Borrowing is a linguistic phenomenon that we encounter when two languages come into contact. Basically, it is the adoption of a word from one language into another.
Spanish, which has over the years come into contact with more than a few languages, has a vast number of borrowings or préstamos. Many of these borrowings are not even recognized (or recognizable) by native speakers as ‘foreign linguistic material’, such as bodega (grocery or winery) and escuela (school) from Greek,almohada (pillow) and ajedrez (chess) from Arabic, and aguacate (avocado) and chocolate (I don’t think this needs a translation) from Nahuatl.
English, too, has encountered its fair share of other languages and, as a result, is chock full of borrowings from around the globe. Over the years, Spanish has loaned quite a few words that now go unnoticed in the English lexicon, from patio to canteen, tobacco to canoe.
Some Spanish words used in English, however, are still quite marked as ‘foreign’ in the minds of many English speakers, although they understand and maybe even use them. These include a great number of food and drink-related vocabulary items from tacos to tequila, titles like don, señor/señora and jefe, and other culturally-loaded words like machismo. The foreignness of these words is often used strategically in media and advertising, and this is where the age-old process of borrowing runs headlong into language ideologies, or sets of beliefs about language held by groups of people to justify and further their own sociopolitical and economic interests.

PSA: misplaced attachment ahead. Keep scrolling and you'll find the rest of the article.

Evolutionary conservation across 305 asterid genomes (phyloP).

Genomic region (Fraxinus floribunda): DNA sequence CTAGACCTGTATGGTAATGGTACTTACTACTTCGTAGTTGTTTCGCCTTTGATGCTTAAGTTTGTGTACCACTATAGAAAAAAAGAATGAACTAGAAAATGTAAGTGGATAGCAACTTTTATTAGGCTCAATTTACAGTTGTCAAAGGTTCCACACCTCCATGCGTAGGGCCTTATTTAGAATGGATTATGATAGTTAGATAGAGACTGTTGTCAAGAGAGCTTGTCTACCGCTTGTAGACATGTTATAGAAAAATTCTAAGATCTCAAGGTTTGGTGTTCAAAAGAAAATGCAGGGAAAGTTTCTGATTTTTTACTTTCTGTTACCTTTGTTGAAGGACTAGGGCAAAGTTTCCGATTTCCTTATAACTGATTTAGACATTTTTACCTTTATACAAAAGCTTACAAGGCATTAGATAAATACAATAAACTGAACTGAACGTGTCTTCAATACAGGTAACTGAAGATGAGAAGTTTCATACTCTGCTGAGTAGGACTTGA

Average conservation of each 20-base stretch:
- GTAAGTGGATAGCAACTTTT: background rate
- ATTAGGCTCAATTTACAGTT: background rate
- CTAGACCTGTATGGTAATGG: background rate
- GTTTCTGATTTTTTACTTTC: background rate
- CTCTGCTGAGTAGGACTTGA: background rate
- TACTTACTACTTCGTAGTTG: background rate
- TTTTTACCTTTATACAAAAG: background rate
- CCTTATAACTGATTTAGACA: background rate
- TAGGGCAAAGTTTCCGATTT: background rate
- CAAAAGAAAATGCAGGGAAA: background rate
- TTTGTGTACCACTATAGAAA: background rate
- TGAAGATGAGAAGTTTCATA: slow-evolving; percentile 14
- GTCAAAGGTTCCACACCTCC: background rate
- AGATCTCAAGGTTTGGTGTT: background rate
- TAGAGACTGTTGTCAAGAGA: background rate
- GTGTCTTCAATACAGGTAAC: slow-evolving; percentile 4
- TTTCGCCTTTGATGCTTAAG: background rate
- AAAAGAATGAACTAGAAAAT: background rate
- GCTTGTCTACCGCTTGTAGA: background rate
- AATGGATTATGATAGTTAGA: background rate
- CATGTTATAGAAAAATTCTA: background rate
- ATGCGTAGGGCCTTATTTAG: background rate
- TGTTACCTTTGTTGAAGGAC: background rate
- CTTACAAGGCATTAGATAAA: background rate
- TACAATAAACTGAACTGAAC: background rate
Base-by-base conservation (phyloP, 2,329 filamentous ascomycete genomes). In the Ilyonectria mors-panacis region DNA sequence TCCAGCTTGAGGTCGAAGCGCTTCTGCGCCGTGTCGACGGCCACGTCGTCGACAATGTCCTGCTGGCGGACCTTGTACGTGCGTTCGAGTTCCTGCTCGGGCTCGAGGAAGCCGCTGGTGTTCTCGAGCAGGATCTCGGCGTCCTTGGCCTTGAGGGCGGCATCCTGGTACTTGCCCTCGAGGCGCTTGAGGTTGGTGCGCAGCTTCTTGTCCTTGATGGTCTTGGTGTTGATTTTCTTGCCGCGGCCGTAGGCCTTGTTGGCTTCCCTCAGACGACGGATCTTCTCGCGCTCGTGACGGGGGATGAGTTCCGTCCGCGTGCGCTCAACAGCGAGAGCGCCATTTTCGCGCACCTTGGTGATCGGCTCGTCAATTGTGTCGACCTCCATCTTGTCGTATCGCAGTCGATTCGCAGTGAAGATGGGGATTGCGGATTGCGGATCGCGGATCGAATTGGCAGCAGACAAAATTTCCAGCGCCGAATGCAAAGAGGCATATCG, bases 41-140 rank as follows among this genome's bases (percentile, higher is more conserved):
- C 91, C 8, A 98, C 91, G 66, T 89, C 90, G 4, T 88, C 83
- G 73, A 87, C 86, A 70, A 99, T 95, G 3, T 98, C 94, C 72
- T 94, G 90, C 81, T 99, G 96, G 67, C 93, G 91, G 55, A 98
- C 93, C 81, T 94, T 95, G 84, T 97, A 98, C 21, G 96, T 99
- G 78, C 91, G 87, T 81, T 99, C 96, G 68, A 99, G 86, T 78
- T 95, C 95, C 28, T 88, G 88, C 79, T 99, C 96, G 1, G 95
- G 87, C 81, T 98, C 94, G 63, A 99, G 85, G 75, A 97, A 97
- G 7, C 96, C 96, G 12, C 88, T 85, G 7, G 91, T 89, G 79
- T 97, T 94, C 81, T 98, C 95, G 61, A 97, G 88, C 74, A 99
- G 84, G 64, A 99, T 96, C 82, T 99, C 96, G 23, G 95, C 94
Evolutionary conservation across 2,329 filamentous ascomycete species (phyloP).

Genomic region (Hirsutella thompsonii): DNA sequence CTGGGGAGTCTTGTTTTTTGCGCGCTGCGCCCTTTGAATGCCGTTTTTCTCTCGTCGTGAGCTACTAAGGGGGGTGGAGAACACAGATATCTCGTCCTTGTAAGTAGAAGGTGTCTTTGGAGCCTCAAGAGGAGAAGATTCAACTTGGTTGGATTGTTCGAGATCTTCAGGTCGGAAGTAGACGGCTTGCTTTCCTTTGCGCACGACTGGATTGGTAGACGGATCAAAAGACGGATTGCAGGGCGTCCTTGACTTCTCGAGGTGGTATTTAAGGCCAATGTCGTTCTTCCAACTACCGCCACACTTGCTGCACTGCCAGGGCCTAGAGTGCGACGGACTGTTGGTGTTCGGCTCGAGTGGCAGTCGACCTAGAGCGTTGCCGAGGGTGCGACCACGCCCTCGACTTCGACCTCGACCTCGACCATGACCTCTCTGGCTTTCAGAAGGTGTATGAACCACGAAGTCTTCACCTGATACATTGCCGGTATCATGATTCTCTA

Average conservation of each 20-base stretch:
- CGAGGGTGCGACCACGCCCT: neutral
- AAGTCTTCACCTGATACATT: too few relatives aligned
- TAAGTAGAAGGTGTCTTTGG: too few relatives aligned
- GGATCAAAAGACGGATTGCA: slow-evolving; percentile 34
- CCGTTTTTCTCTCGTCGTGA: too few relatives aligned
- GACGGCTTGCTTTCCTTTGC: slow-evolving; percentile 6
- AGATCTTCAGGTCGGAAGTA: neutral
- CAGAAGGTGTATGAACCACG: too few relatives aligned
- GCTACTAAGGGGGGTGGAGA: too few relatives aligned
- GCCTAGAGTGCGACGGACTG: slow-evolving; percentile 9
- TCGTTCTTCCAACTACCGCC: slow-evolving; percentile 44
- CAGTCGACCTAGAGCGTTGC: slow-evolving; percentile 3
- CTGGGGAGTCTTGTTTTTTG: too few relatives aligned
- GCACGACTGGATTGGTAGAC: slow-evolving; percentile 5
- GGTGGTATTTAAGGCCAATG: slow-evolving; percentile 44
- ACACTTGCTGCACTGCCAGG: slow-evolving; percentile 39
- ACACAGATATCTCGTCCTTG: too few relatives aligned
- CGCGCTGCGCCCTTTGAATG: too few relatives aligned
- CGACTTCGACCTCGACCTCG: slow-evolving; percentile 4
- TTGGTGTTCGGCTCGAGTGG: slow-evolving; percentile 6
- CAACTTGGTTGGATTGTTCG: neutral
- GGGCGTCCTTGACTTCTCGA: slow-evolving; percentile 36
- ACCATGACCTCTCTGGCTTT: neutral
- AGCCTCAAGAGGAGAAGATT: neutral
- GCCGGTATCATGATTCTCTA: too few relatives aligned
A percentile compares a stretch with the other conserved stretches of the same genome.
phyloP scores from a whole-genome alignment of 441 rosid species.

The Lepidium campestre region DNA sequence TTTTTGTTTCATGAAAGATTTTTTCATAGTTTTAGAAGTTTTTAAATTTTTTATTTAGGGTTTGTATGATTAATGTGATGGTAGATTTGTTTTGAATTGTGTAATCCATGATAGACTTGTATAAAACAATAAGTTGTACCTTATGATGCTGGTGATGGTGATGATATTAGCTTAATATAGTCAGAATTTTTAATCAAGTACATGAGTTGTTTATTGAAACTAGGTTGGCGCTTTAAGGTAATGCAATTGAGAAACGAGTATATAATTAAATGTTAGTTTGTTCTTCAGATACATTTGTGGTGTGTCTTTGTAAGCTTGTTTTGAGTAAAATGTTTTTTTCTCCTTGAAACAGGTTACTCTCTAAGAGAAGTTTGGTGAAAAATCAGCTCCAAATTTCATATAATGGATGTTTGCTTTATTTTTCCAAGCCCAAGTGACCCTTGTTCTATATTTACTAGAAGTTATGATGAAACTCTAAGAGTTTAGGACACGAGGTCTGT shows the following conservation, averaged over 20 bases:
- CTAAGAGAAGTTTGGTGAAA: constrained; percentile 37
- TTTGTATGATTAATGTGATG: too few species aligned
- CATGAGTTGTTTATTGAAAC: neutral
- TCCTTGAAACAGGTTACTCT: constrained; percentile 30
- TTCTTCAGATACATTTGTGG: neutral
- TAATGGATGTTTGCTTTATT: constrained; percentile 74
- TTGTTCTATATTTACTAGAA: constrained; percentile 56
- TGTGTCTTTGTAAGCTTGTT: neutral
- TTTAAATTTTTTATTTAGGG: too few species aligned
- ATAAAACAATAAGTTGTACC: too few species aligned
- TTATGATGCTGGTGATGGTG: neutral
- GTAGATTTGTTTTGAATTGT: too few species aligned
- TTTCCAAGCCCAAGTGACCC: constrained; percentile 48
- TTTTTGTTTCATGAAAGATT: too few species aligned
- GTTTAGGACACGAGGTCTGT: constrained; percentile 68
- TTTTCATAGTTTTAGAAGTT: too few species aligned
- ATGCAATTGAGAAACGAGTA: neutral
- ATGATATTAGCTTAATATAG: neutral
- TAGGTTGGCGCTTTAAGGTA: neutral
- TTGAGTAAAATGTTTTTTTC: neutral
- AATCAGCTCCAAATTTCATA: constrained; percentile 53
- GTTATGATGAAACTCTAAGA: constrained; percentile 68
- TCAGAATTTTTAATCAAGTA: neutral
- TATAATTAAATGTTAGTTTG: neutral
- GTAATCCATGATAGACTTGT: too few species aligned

Many of these words are from a special variety of language that anthropologist Jane Hill calls ‘Mock Spanish’, which is the inauthentic often incorrect use of Spanish by non-speakers of the language to, for example, name and advertise pseudo-Mexican fast food items. Hill explains that while allegedly harmless and all in good fun, Mock Spanish is actually a problematic practice as its very humor relies on negative stereotypes of Latinos, particularly Mexicans. In other words, Mock Spanish is the linguistic equivalent of the Frito Bandito or that Mexican caricature wearing the large sombrero and a colorful sarape enjoying a siesta under the shade of asaguaro cactus who shows up on paving tiles, bookends and everything in between.
Cinco de Mayo has spawned many examples of mock Spanish, from the verbal-visual gag t-shirt with five jars of mayonnaise to a certain iconic Mexican beer being advertised a few years back as The Drinko for Cinco™. This last example employs the ever-popular ‘just add o’ rule for creating Mock Spanish nouns from English words. These days, the holiday is frequently referred to as the Cinco de Drinko.
In fact, it seems ‘Cinco de’ has become a productive phrase, generating no end of slogans around this time of year. So far this year, I’ve seen the Cinco de Gato, a local humane society cat adoption event with a sombrero-wearing cat shaking maracas logo, and the Cinco de Miler, a 5-mile road race the logo of which features a running stick figure with sombrero and maracas.
The borrowing of Spanish words into English and the growing understanding of Spanish words by the English monolingual public are surely indicators of a widespread and flourishing Latino influence in the U.S. It’s important, however, to ask how Spanish is being used and why, what it reflects about the sociocultural context and what stereotypes it encodes and reproduces. As a linguist, I cannot help but see Cinco de Mayo as an annual celebration of Mock Spanish, with new items added to the repertoire every year.